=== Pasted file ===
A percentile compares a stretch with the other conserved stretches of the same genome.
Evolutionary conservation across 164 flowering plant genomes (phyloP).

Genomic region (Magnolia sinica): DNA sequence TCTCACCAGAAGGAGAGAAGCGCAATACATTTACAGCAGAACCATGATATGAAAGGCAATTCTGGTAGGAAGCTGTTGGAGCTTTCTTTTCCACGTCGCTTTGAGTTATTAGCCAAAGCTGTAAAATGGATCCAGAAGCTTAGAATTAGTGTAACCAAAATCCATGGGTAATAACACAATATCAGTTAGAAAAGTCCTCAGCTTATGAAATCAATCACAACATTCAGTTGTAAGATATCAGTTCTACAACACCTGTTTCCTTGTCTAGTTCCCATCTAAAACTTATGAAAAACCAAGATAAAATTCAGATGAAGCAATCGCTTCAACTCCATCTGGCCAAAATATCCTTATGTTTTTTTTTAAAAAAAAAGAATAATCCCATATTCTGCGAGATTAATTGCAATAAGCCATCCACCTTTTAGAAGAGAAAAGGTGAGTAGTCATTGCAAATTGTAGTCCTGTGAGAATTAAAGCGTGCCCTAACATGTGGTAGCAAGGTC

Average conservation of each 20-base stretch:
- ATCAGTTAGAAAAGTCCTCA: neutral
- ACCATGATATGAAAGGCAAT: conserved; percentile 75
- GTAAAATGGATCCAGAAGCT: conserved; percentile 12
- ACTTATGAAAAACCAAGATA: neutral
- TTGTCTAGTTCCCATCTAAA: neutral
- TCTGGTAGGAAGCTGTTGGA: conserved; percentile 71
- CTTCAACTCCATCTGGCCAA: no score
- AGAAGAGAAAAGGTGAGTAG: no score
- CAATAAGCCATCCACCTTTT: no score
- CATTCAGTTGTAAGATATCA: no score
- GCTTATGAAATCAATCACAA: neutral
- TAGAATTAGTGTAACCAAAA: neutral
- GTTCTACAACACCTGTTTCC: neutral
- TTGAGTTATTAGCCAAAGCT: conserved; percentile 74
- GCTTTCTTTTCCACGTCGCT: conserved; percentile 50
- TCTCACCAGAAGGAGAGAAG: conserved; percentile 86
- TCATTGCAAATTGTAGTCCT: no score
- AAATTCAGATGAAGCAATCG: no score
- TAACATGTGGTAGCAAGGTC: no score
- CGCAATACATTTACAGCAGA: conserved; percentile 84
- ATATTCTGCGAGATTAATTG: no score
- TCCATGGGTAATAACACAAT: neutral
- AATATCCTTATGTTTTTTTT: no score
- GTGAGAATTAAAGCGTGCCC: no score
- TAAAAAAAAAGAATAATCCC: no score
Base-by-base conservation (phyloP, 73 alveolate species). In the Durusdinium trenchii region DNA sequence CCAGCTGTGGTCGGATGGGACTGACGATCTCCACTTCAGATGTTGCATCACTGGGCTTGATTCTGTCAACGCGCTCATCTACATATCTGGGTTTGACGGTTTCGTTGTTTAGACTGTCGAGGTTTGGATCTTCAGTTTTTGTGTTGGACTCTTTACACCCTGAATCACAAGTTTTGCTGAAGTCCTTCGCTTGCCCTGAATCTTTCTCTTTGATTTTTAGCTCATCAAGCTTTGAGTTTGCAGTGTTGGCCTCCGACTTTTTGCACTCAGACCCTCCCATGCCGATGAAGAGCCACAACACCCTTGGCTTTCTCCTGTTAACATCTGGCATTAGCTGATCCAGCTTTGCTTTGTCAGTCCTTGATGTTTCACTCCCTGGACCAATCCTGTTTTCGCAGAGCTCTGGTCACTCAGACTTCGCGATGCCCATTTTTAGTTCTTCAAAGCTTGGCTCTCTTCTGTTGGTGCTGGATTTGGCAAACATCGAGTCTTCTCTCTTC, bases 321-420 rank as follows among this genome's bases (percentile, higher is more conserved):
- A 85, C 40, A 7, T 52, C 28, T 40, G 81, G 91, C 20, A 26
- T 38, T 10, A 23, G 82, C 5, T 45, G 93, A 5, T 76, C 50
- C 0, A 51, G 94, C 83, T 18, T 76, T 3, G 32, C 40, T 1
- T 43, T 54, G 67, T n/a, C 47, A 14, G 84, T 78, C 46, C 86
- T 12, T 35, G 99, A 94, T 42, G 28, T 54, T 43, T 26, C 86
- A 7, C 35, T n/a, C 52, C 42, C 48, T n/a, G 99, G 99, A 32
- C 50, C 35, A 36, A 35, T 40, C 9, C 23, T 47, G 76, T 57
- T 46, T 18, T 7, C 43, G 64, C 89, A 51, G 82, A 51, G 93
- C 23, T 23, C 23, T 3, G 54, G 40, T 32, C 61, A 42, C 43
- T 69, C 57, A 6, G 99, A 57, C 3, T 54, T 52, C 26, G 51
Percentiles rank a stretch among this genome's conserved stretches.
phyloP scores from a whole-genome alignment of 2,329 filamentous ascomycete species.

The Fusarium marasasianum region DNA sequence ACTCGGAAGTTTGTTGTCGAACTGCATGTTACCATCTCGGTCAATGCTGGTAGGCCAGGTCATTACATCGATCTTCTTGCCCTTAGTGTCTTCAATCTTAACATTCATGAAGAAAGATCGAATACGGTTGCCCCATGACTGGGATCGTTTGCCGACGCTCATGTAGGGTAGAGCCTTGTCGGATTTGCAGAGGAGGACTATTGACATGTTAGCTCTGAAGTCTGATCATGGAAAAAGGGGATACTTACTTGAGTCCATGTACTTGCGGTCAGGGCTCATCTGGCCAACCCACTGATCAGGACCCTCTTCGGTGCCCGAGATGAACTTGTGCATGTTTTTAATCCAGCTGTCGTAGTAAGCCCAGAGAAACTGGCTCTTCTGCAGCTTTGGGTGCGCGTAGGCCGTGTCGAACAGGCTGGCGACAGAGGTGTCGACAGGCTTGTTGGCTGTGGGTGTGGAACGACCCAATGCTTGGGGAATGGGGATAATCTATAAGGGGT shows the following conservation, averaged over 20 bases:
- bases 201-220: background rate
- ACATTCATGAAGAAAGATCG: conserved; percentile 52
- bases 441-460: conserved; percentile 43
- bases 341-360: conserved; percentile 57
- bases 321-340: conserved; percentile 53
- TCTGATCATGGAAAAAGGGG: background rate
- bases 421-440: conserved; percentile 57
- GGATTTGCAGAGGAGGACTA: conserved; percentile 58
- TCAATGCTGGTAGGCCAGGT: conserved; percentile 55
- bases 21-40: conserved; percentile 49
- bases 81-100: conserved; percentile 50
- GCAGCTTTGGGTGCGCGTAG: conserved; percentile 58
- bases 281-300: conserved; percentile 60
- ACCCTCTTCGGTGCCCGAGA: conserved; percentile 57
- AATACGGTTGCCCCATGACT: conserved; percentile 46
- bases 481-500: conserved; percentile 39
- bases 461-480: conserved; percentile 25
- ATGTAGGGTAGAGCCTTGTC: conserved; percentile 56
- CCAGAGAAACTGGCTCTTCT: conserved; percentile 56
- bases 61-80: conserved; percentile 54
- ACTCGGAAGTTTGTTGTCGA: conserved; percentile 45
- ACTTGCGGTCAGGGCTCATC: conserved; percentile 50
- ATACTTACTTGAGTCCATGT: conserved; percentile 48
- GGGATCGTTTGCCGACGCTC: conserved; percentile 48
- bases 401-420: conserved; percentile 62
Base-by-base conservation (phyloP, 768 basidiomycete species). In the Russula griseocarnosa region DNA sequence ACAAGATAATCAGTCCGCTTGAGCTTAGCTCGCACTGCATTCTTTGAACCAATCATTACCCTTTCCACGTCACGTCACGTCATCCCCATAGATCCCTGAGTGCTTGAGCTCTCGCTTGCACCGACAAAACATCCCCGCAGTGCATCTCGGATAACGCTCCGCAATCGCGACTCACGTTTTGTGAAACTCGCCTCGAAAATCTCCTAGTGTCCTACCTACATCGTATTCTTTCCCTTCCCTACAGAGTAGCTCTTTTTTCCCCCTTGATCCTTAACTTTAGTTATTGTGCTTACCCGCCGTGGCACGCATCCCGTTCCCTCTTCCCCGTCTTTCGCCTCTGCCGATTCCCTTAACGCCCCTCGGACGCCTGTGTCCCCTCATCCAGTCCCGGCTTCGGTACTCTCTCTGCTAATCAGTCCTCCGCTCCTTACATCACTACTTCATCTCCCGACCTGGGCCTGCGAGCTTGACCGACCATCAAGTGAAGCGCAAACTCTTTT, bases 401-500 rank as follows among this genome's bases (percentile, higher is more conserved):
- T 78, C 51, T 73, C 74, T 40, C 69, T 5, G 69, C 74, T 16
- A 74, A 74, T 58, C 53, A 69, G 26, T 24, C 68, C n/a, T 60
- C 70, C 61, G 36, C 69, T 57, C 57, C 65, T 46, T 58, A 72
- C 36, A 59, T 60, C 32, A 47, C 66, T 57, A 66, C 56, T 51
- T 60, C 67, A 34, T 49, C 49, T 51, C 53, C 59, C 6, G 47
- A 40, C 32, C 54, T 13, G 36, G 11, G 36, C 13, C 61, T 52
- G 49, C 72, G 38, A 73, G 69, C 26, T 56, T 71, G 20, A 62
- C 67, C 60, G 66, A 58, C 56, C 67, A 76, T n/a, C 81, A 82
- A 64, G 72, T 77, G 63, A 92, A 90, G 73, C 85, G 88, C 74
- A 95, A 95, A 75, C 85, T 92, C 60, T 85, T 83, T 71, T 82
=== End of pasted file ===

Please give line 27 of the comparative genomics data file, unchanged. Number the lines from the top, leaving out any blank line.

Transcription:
- AATATCCTTATGTTTTTTTT: no score